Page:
Executive Education

7 Practices to Lead Your Business into a Better Future

In any industry, tech or traditional, there’s one essential leadership challenge that keeps CEOs awake at night. It’s how to develop the capacity to meet the next disruption. Leaders need to be able to co-sense and co-shape the next disruption and build an eco-system of partners to actualize that opportunity.

To achieve this requires leaders take a journey both personal and systemic — departing from the well-trod path of the usual solutions to a place with the most potential. There are seven key practices leaders can use to take that journey:

1. Deepen your quality of listening.

There are four levels of listening: habitual, which reconfirms what you already know; factual, in which you open your mind to discover new, disconfirming data; empathic, which involves opening your heart to see through the eyes of another; and finally, generative, in which you open your will to sense the emerging future. To co-sense and co-shape the future in your own context, cultivate the deeper levels of listening — listening to others, yourself, and what the universe wants you to do.

2. Deepen the conversation among your core team.

There’s no point in assembling high-IQ individuals if the team suffers from low collective IQ — or “WeQ.” To raise the team’s WeQ, raise the level of the conversation — leaving behind both the conforming politeness of “what people want to hear” and the kind of confrontational debate that just gives voice to individual’s thoughts. Instead, elevate to a connecting dialogue that factors in the whole picture. Speak with a collective creativity that tunes into the emerging future, not the past. It’s the leader’s job to enable a team to operate at the right level — by reshaping the internal and external conditions – space, time focus, diverse voices, and a sense of shared purpose.

3. Take your teams on sensing journeys.

Too much time is wasted and few new ideas are generated in meetings, conferences, or calls. New ideas happen through engaging with the edges of the system and immersing in places of most potential, when people listen with their mind and heart wide open. Then use generative conversations to mine the gold created during these immersion experiences.

4. Go to a place of stillness and allow a deeper knowing to emerge.

The harder it is to unplug, the more mission-critical it becomes. All great leadership is based on addressing the two root questions of creativity: Who is my Self — what is my highest future possibility? And: What is my Work—what is my purpose, what is the story of the future that I try to be in service of? To find out, we need to balance the external demands of our modern work environments with inner practices of intentional stillness.

5. Crystallize vision and intention.

he power of aligning attention and intention, both individually and collectively, is the force that propels economies and human creativity forward. Energy follows attention. Wherever you put your attention, that’s where the energy goes — the energy of the people around you, as well as your own. If you crystallize your real vision and intention and align it with the work of a team, that intention will attract helping hands, collaborators, and opportunities for next steps.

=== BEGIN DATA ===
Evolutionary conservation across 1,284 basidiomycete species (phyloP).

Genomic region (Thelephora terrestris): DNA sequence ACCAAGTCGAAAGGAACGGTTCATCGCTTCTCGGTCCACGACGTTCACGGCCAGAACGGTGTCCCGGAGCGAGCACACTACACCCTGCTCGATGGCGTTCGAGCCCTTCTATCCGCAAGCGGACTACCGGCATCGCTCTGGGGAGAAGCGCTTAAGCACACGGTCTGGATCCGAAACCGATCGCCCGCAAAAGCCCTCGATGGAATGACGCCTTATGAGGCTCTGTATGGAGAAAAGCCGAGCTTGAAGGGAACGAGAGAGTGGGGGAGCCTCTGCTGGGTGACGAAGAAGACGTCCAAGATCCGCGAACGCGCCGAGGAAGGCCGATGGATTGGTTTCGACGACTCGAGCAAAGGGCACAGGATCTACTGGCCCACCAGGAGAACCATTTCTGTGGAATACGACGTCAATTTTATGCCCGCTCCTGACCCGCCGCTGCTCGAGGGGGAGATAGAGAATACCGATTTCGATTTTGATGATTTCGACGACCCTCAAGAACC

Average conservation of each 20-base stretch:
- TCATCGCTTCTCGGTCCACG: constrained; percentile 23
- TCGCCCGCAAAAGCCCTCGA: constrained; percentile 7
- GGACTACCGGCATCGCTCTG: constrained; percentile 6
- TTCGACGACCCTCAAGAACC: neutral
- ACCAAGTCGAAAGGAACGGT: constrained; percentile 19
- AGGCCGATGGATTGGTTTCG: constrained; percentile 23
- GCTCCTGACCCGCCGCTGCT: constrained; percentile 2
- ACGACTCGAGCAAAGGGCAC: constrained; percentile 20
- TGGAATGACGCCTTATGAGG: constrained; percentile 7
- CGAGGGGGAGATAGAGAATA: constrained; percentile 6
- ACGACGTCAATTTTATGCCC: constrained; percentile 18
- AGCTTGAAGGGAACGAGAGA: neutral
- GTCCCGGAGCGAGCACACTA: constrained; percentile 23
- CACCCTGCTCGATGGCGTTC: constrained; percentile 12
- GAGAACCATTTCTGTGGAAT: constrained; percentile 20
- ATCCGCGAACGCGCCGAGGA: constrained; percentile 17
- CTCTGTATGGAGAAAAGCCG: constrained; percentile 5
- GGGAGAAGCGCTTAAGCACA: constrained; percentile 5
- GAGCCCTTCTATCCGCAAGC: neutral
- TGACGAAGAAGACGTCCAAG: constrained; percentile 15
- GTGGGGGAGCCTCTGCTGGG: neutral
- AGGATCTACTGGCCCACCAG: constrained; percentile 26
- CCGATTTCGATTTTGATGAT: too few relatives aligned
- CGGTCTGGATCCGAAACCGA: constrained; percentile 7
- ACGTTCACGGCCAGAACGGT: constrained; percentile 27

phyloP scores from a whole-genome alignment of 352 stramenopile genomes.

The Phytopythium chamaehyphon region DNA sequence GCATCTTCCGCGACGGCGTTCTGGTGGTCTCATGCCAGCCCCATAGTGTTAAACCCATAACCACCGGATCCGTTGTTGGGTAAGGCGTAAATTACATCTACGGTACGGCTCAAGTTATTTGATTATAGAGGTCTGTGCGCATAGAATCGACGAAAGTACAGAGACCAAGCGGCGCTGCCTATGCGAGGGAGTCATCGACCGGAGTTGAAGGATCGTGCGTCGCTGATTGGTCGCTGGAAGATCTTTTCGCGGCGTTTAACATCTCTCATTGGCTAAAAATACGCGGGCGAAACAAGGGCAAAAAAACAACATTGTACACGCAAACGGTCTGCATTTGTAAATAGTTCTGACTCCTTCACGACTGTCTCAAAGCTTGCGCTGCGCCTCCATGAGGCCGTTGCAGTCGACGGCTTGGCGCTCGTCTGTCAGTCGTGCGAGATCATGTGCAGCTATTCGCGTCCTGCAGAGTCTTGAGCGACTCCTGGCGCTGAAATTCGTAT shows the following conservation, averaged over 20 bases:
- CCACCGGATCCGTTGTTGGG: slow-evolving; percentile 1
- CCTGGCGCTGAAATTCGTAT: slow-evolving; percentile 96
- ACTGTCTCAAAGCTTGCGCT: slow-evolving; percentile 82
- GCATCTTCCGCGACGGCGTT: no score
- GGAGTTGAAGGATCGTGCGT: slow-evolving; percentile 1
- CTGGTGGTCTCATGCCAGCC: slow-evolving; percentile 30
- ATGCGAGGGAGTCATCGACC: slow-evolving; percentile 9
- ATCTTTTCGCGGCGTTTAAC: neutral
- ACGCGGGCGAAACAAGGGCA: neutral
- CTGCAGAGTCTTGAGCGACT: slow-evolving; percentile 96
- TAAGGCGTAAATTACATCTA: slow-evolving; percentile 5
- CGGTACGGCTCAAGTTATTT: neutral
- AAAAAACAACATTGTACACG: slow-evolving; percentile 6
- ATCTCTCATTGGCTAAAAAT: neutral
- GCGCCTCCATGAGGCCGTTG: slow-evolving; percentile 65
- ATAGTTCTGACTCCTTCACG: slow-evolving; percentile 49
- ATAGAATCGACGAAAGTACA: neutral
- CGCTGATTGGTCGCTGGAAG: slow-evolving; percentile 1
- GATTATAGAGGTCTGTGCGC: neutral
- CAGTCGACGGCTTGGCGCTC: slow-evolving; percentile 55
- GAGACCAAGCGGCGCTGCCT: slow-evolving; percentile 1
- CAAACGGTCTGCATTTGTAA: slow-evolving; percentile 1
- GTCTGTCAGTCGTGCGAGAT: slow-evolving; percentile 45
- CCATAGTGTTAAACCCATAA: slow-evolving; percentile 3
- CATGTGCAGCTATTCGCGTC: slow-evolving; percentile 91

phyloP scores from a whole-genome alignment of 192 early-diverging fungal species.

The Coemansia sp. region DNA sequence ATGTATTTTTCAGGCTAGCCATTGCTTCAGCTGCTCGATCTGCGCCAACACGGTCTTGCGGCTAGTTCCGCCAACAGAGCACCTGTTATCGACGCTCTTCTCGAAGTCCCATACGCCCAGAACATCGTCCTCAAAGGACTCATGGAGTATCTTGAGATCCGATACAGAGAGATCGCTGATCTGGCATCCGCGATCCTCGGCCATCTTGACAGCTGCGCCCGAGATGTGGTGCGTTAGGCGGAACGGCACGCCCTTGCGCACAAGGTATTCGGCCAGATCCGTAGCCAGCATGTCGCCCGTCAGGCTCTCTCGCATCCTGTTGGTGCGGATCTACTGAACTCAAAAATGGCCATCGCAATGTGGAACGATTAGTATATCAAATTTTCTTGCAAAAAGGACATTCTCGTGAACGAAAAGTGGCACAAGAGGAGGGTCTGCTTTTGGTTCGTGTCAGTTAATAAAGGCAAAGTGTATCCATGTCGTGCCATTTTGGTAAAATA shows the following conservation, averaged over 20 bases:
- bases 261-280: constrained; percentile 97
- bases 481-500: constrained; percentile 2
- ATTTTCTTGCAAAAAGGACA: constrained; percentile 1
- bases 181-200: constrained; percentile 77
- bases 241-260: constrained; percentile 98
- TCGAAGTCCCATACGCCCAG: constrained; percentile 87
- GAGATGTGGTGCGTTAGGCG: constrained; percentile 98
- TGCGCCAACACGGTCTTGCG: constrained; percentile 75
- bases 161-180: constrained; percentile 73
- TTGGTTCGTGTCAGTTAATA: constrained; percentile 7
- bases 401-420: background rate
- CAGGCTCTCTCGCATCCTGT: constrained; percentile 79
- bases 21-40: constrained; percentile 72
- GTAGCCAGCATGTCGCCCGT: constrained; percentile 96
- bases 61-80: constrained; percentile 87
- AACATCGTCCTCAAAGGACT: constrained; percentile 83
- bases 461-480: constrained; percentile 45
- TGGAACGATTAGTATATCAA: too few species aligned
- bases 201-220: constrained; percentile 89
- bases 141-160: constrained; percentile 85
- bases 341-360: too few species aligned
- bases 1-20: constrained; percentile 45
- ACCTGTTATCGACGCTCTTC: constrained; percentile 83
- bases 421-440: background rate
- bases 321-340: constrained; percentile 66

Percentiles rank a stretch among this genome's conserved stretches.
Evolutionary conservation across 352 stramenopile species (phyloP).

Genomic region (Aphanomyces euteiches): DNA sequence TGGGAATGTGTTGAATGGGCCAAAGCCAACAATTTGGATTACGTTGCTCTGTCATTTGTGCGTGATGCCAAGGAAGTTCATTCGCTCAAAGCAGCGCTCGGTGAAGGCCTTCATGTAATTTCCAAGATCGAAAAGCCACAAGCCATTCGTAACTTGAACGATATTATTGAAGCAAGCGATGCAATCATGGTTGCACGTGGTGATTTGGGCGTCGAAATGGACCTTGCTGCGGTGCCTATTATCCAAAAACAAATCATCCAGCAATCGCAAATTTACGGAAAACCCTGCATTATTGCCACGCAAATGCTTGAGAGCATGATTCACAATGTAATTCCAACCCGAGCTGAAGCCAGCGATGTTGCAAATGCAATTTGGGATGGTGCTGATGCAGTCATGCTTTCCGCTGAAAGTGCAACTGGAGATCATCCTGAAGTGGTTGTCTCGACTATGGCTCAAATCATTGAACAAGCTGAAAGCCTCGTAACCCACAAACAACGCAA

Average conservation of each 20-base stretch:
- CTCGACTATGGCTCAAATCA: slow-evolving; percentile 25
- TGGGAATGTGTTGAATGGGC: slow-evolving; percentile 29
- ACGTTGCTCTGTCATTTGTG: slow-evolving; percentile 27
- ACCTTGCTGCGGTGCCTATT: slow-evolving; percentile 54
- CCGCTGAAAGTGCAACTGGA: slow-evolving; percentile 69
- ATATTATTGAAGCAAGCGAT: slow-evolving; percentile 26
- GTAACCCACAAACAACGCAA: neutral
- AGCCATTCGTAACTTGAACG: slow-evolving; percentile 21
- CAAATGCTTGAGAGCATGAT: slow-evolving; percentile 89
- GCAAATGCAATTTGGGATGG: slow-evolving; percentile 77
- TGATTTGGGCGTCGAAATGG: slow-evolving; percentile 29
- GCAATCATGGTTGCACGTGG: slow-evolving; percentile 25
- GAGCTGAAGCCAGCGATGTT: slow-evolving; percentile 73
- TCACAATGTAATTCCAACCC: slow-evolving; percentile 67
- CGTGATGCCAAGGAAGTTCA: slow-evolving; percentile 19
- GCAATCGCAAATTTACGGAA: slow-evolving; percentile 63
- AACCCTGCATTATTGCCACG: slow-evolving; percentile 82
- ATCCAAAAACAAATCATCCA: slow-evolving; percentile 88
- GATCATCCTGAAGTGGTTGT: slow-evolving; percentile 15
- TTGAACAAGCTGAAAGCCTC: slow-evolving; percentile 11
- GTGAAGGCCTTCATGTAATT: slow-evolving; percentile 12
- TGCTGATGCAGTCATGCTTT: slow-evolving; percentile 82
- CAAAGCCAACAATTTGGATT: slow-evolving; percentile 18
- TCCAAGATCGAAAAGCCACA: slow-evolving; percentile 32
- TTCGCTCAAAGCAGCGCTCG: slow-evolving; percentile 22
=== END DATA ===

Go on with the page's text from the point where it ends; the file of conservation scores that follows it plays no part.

6. Prototype to explore the future by doing.

“Fail early to learn quickly” is the mantra of prototyping. It’s the leader’s job to create spaces for radical new thinking — and to protect the heretics and pioneers who challenge the status quo. Then, choose the right prototyping idea using the seven R’s:

Rapid — can you do it quickly?

Rough — can you do it cheaply at a low resolution?

Right — does the microcosm reflect the most important aspects of the whole?

Relevant — is it relevant personally and organizationally?

Revolutionary — does it change the system?

Relational — does it leverage all relevant networks and relationships?

Replicable — is it designed to be reproduced on a larger scale?

7. Invert your organization by turning the core attention from inside to outside.

Across all industries, sectors, and systems transformations happen in similar patterns: closed structures open up; top-down silos flatten and become more agile and fluid. To lead this process effectively, the team at the top has to embody an opened mind (curiosity), heart (compassion), and will (courage). The focus and the mindset shift from managing to cultivating; from silo to eco-system of innovation; from limited awareness to an awareness of the whole system.

Since we live in an age of major societal disruption, addressing the challenges of change can’t be explored without attending to the larger context, which is defined by three major divides: the ecological divide, the social divide, and the spiritual divide. These are the result of our growing disconnect from nature, others, and ourselves. The leader’s new work calls for attending to these divides and finding practical ways to bridge them. These seven practices provide practical first steps.

Written by: Otto Scharmer is a Senior Lecturer at MIT and cofounder of the Presencing Institute. He chairs the MIT IDEAS program for cross-sector innovation, which helps leaders from business, government, civil society innovate at the whole-system level. He is author of Theory U, second edition (translated into 20 languages) and coauthor of Leading from the Emerging Future. In 2015 he co-founded the MITx u.lab, a massive open online course for leading profound change that has grown to more than 100,000 users from 185 countries. His new book is The Essentials of Theory U: Core Principles and Applications (Berrett-Koehler, 2018).

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